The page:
The wines of Piedmont, Italy are as diverse as the region itself. Cool air from the Alps combines with the warm, sun-drenched Mediterranean climate, to produce a varietal playground for wine lovers. Manicured landscape gives way to rolling, vine-clad hills, heavy with the grapes that make this region so unique. Piedmont is home to more prestigious DOCG wines -the best Italian wines-than any other region in Italy. A wine tour of Italy’s Piemonte is a must for any wine aficionado.
You can’t discuss the wines of Italy’s second largest region without first recognizing the king and queen of Italian wines, Barolo and Barbaresco. Both of these unique reds products of the Nebbiolo grape, and grown in opposite sides of the town of Alba. Barolo is located southwest of Alba and Barbaresco is to the northeast. What a difference a few miles makes!Barbaresco, the more northern area, has soil which is limestone based, thus producing a softer wine, that carries less tannins. The Nebbiolo used to make Barolo wines grow in sandstone, creating a thicker skin and a bolder wine. Both are unique and specific to the Piedmont wine region.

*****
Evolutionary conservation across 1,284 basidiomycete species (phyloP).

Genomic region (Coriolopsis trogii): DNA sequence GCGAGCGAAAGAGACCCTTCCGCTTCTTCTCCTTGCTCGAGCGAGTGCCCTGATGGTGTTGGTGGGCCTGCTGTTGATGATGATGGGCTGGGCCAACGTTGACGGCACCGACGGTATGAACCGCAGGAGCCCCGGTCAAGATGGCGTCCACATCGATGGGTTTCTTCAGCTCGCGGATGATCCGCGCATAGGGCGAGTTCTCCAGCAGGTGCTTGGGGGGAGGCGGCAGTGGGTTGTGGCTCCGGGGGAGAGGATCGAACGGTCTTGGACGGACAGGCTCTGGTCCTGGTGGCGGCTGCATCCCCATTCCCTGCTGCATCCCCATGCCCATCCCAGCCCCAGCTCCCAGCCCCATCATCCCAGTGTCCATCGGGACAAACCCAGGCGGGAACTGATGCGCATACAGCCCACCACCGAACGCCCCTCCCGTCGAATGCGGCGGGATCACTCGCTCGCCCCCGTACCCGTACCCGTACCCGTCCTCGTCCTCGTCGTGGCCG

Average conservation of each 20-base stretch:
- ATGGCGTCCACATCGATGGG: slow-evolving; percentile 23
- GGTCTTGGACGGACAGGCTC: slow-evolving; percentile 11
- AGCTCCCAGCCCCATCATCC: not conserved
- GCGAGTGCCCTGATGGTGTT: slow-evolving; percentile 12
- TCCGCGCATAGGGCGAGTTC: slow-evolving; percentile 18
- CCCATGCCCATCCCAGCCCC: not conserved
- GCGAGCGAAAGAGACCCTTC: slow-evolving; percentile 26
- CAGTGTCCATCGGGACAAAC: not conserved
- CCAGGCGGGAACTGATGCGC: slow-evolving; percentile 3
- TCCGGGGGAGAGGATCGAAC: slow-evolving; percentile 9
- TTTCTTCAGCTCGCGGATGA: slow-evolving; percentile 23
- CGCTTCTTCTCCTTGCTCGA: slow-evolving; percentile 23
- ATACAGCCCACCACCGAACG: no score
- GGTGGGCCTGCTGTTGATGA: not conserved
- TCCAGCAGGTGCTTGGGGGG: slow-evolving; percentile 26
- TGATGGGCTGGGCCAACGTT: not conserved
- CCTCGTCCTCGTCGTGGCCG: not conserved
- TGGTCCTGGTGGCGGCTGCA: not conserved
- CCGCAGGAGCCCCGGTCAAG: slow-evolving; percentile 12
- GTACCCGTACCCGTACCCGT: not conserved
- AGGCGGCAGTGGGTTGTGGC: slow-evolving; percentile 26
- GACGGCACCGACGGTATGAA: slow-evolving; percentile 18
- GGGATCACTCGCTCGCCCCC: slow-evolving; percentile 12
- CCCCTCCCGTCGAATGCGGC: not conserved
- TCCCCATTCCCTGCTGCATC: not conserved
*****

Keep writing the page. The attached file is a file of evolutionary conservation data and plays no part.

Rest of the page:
With five distinct wine-growing areas in the Piedmont region, you might expect more wines worthy of your time, in addition to the king and queen. Other notable reds of the region are Barbera, a versatile and pleasing wine, and Dolcetto d’Alba, which is a dry red, in spite of the name, which translates to “little sweet one”. Both of these reds are a source of pride in the Piemonte region.
Though the reds tend to take center stage in the Piedmont wine region, there are some highly-touted white varieties as well. The ancient grape Moscato Bianco lends it’s flavor to Moscato d’Asti, and Asti Spumonte. Moscato D’Asti, a lightly sparkling wine, is often considered of higher quality than the more heavily sparkling Asti Spumante.
From hundreds of wineries to visit and countless opportunities for a wine tasting, Piedmont wine region is a superb destination for a wine tour.